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The cast for this film is fantastic. Of course, you have John Carpenter mainstay Kurt Russell, but also Keith David, Wilford Brimley, T.K. Carter, David Clennon, Richard Dysart, Charles Hallahan, Peter Maloney, Richard Masur, Donald Moffat, Joel Polis, and Thomas Waites. Each actor is memorable in his own respective way. I think it also helps that everyone here looks normal. There is no chiseled cut 20 year-old-looking man. It makes it more believable when you have a bunch of people who look like they would actually work at this science outpost. However, one of the best characters in the movie is the alien itself. The special effects, done by Rob Bottin with the help of Stan Winston, the alien is nightmarish in its look, as it takes the incomplete form of a mass of skin, heads, arms, and blood. Anytime the alien is found out, it becomes a horrific scene of the alien morphing its form to try and take out the threat or get away. Some have said that the effects are too good, but I think that’s a positive. Nothing is worse than bad CGI effects or bad practical effects. This is meant to be a ghoulish monstrous alien lifeform. It should look utterly disgusting and very creature-like.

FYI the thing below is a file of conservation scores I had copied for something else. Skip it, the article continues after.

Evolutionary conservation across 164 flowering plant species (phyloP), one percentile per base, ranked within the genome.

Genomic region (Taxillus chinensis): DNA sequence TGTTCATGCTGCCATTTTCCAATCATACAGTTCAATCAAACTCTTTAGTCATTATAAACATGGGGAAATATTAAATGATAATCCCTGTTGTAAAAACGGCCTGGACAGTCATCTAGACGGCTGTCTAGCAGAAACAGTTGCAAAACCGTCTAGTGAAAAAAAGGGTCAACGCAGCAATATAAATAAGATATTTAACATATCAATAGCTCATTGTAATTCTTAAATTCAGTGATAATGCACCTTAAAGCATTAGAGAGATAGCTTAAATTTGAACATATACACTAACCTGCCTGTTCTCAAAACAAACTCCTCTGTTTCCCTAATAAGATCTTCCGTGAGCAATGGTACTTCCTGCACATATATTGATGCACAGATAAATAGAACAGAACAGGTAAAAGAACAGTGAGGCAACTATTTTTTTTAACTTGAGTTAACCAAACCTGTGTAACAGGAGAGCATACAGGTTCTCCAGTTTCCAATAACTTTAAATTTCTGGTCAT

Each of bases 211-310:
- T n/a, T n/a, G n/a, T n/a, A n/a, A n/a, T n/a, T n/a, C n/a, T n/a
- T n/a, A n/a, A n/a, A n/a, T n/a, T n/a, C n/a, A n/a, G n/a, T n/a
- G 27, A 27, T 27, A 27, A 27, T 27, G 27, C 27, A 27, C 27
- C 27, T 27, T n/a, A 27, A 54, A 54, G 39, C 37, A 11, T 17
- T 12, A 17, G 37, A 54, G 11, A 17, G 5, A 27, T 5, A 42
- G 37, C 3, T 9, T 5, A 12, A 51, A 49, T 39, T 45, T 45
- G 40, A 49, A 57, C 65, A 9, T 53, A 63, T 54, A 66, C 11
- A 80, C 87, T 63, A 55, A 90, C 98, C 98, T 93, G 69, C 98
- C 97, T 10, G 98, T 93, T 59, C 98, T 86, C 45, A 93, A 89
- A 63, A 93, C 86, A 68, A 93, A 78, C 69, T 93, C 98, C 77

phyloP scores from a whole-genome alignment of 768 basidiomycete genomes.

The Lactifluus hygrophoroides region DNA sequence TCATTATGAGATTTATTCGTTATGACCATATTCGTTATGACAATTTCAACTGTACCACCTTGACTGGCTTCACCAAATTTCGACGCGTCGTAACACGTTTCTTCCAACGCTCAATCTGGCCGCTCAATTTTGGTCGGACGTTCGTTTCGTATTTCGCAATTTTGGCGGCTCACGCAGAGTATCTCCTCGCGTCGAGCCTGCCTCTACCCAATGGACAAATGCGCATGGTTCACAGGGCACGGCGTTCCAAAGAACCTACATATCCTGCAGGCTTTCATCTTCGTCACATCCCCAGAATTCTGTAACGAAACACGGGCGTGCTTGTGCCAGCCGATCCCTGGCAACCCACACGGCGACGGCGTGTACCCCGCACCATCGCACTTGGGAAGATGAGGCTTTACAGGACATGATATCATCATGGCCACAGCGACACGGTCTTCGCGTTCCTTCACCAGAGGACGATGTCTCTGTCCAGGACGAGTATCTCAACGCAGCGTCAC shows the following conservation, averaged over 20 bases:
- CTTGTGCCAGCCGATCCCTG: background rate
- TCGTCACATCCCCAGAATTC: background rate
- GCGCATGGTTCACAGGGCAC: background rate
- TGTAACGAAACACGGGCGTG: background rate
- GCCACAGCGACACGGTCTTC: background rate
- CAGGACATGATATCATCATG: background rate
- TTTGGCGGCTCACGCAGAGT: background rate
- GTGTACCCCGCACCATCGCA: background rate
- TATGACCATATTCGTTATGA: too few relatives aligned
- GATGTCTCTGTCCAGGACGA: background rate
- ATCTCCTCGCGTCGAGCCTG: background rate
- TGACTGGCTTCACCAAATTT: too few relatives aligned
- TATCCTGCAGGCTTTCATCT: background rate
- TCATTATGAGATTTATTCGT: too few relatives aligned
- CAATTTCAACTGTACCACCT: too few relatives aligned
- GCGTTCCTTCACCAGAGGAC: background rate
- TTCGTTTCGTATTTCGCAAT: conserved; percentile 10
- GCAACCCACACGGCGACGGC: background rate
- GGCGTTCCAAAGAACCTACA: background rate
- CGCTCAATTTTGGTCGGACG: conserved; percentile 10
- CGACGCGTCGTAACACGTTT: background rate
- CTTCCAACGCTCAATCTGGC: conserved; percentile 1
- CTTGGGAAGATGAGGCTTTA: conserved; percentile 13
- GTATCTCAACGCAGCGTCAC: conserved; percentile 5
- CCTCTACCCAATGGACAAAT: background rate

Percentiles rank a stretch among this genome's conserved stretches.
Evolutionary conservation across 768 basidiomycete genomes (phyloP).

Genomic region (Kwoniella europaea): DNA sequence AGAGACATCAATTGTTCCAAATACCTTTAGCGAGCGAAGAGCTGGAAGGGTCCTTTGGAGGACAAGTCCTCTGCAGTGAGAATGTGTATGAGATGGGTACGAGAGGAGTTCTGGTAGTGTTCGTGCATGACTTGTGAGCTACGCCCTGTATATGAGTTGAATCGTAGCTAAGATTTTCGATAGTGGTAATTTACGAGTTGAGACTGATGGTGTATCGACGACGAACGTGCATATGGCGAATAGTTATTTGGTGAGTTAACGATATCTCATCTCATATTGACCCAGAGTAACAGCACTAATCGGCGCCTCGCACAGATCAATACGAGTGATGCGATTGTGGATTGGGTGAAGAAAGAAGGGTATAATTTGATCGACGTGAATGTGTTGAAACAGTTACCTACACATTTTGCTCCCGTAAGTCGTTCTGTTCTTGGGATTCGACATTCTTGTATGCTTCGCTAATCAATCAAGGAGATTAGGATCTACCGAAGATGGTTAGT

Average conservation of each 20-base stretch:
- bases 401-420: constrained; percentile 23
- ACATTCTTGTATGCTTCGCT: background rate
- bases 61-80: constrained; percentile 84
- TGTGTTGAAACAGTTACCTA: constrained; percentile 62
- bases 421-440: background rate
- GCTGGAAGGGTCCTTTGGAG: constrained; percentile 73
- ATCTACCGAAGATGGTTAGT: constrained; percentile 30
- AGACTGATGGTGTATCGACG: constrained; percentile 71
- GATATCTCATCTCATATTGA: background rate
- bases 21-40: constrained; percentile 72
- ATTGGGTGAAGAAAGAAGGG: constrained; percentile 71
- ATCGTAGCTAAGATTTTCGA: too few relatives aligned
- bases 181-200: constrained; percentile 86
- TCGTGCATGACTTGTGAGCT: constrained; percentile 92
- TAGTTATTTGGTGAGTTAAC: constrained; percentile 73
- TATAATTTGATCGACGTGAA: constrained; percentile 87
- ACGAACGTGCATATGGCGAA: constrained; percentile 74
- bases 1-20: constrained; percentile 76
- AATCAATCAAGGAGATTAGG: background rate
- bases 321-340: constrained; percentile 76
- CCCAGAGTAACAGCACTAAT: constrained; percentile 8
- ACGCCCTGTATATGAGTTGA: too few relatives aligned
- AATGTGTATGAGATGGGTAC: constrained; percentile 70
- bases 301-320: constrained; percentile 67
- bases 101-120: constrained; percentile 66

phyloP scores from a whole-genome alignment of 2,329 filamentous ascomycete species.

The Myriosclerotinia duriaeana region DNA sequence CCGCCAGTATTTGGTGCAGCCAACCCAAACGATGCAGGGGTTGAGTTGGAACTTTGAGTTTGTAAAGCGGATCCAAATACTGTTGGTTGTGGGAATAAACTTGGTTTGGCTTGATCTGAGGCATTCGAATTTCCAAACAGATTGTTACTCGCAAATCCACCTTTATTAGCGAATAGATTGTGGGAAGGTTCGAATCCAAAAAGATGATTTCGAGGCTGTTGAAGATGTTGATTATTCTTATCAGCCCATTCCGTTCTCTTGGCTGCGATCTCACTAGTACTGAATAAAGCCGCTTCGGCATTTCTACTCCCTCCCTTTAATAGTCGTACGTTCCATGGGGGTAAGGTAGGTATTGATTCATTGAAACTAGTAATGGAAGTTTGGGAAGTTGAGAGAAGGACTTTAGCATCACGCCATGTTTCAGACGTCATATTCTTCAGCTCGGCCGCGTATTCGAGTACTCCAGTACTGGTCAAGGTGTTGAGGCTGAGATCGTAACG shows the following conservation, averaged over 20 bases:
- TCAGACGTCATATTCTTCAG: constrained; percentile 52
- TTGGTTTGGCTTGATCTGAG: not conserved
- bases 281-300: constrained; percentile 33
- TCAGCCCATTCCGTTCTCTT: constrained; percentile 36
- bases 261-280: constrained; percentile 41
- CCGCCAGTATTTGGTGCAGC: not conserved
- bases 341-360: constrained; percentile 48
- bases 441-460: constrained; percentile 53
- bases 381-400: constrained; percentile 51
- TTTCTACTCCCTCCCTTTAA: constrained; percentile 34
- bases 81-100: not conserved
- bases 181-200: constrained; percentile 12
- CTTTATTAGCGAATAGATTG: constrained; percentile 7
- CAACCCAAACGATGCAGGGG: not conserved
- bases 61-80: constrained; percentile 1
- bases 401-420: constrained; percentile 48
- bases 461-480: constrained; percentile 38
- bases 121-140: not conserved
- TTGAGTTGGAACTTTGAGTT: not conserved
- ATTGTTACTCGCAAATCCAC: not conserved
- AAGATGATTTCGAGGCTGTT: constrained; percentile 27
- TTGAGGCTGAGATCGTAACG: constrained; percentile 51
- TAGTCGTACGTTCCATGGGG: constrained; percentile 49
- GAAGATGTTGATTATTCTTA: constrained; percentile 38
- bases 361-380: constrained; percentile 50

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I have no real critical issue with this version of The Thing. In terms of my horror criteria, it’s pretty much a perfect horror film. There is a reason the many comic adaptations and the terrible prequel film failed, and why more people prefer and love John Carpenter’s cinematic masterpiece. Could some of the characters have had more to them than what they got? Sure, but in the end, I was still invested from beginning to end with wanting every man there to survive and not get absorbed or killed by one of cinema’s most terrifying creatures. If for some reason you don’t own this movie, Shout! Factory has recently released a beautiful new enhanced version for blu-ray, and I can’t stop recommending this movie enough. I know it’s past Halloween, but that’s not going to stop me from saying, play it again!